(Redirected from K256CS)

KMRV (1160 AM, "99.1 The River") was a commercial radio station that served the Waukon, Iowa, area. KMRV was originally a daytime-only station broadcasting on 1140 kHz, with the call letters KNEI. The station was last owned by Wennes Communications. KMRV's format continues to be heard on KDEC (1240 AM) in Decorah and 100.5 FM (HD2) KDHK, which replaced KMRV as the source of translator K256CS (99.1 FM) at closure.

Broadcast areaWaukon, Iowa
Frequency1160 kHz
Branding94.9 & 99.1 The River
FormatDefunct (was Adult contemporary)
AffiliationsRadio Iowa
  • Wennes Communications
  • (Wennes Communications Stations, Inc.)
First air date
July 1, 1967; 54 years ago (1967-07-01)
Last air date
June 3, 2021
Former call signs
KNEI (1967–2005)
KHPP (2005–2011)
KSFF (2011)
KFXE (2011–2016)
Former frequencies
  • 1140 kHz (1972–2005)
  • 1160 kHz (2005-2021)
Call sign meaning
K Mississippi RiVer
Technical information
Licensing authority
Facility ID15733
Power880 watts (day)
26 watts (night)
250 watts (STA)
Public license information
WebcastListen Live

Wennes Communications surrendered KMRV's license to the Federal Communications Commission on June 3, 2021 for cancellation; the FCC cancelled the station's license on June 4, 2021.[1]


KNEI went on the air on July 1, 1967,[2] originally on 1140 kHz.[3] It initially broadcast with 250 watts during daytime hours only, increased to 1,000 watts in 1970. Original owner Ralph M. Sweeney sold the station to David H. Hogendorn, the original manager,[2] in 1972.[3] Though primarily a country music station, KNEI was block-formatted in the early years, with slots for polka and rock and roll music.[4]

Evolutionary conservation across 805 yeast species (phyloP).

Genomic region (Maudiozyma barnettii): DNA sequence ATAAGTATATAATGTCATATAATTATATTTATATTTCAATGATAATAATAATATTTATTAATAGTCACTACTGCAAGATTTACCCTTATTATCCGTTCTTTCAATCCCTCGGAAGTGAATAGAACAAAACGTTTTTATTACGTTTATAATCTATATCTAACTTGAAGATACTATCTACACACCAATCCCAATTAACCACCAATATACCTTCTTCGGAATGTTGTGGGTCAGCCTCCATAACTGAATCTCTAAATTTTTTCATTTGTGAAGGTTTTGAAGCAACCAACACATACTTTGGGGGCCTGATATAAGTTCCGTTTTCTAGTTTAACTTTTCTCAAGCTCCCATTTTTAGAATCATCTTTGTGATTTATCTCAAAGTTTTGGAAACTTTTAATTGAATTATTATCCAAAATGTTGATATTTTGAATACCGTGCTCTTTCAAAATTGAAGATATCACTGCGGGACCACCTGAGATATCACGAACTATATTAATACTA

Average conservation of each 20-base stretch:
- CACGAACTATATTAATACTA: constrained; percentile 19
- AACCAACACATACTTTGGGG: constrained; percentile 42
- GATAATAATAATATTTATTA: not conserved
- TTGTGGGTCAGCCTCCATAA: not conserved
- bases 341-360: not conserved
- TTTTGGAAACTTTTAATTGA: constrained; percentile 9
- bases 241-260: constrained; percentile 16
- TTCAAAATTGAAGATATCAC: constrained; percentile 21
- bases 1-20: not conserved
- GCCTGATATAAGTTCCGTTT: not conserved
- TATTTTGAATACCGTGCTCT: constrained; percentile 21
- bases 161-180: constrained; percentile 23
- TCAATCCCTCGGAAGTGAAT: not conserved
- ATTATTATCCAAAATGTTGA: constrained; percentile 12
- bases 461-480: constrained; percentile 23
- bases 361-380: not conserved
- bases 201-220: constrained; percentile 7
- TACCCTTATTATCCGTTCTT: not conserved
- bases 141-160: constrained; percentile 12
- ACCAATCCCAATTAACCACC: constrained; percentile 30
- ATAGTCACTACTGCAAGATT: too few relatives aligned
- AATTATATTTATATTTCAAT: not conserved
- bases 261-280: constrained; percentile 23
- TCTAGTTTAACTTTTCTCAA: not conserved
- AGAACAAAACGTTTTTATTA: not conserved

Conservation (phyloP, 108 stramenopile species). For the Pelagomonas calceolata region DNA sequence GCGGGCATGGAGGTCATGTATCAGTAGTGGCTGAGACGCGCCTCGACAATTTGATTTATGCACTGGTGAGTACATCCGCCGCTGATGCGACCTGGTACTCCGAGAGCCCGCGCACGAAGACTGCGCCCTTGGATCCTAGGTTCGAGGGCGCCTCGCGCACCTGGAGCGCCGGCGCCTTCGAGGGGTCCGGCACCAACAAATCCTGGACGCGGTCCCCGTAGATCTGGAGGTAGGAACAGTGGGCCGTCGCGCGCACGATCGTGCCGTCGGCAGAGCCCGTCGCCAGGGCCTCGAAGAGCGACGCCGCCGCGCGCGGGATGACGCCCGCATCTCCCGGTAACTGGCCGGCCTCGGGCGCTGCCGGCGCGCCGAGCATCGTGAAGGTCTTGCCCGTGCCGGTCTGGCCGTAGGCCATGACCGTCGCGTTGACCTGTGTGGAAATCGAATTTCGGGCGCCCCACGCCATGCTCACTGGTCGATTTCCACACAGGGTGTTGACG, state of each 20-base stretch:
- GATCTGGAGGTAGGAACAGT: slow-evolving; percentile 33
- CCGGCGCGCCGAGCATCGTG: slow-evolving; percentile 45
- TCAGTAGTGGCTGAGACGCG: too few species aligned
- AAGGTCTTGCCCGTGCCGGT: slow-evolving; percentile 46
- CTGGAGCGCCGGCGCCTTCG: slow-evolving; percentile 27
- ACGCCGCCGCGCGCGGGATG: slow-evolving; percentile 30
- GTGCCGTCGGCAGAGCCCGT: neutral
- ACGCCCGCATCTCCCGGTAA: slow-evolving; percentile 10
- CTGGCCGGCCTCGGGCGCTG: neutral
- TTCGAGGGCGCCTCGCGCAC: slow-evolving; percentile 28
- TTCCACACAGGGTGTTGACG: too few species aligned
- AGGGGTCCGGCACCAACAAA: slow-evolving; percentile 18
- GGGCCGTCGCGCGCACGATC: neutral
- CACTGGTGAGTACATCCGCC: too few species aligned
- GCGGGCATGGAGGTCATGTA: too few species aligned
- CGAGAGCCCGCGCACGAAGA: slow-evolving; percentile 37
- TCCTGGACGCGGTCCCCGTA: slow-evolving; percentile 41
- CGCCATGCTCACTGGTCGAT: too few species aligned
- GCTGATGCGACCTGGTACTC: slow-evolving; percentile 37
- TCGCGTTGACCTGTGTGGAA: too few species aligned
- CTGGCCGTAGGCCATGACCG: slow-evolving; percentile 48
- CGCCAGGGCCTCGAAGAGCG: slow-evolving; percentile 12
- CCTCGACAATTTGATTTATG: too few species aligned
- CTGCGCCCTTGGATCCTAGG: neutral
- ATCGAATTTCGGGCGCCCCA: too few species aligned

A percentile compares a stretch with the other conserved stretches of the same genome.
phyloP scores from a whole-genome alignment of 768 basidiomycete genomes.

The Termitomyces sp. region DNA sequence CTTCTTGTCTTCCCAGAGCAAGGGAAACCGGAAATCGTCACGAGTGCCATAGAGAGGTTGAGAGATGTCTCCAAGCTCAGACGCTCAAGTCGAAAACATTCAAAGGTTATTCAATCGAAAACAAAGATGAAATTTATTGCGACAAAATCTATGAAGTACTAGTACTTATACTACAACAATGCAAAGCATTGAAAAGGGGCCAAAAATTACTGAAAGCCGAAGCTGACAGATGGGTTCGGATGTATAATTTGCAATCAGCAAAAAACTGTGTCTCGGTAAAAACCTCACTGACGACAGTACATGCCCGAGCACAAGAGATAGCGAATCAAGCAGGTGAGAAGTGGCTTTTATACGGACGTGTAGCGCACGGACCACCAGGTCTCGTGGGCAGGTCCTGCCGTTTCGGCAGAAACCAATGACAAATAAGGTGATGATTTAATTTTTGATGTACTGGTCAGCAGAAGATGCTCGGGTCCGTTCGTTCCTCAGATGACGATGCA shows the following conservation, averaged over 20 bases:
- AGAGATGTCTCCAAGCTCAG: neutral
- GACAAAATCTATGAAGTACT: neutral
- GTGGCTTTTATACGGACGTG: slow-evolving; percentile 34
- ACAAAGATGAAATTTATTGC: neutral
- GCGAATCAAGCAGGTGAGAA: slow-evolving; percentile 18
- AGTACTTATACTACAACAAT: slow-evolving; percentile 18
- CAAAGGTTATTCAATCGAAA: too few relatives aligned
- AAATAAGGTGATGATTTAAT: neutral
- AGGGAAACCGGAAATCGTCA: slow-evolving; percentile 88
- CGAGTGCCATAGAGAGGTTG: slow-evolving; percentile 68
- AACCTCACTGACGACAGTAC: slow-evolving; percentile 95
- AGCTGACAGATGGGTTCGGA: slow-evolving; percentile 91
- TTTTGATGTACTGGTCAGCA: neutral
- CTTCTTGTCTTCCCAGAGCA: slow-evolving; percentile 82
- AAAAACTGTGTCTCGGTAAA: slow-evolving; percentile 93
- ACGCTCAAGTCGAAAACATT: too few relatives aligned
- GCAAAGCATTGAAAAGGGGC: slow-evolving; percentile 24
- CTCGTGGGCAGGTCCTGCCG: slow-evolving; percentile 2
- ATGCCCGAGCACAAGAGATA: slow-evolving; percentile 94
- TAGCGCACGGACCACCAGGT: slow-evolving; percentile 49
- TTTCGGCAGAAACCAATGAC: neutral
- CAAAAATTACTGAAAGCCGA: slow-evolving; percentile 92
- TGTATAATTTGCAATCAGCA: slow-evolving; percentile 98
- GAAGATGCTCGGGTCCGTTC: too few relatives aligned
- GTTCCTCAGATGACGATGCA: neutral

In 1997, Hogendorn sold KNEI and its associated FM, KNEI-FM, to Marathon Media for $600,000.[5] He exited radio to focus on his travel business; soon after, his weekly big band program also left the air.[6] Greg Wennes bought the Waukon stations and KVIK in Decorah, in 2002;[7] he had previously been manager of the company's cluster in La Crosse, Wisconsin.[8]

In 2019, the lease for KMRV's transmitter site was not renewed, and the station moved to broadcasting at reduced power with 250 watts, which it did until Wennes surrendered the license.[9]


  1. ^ "Imported Letter".{{cite web}}: CS1 maint: url-status (link)
  2. ^ a b "Personalities". Des Moines Sunday Register. July 2, 1967. p. 14-G. Retrieved June 13, 2021.
  3. ^ a b FCC History Cards for KMRV
  4. ^ "KNEI's Chuck "Allen" retiring after 40-year career on the local radio airwaves". Waukon Standard. Retrieved 2021-06-09.
  5. ^ "Transactions" (PDF). Radio & Records. June 6, 1997. p. 6. Retrieved June 13, 2021.
  6. ^ Rasdal, Dave (December 19, 1997). "DJ to host his last Big Band Christmas show". Cedar Rapids Gazette. p. 3B. Retrieved June 13, 2021.
  7. ^ "Transactions" (PDF). Radio & Records. February 15, 2002. p. 8. Retrieved June 13, 2021.
  8. ^ Cahalan, Steve (October 12, 2000). "Marathon Media selling six stations in the region". La Crosse Tribune. p. C-3. Retrieved June 13, 2021.
  9. ^ Ellis, Jon (June 9, 2021). "Iowa AM Station Returns License, Programming Continues on FM". Northpine. Retrieved June 13, 2021.

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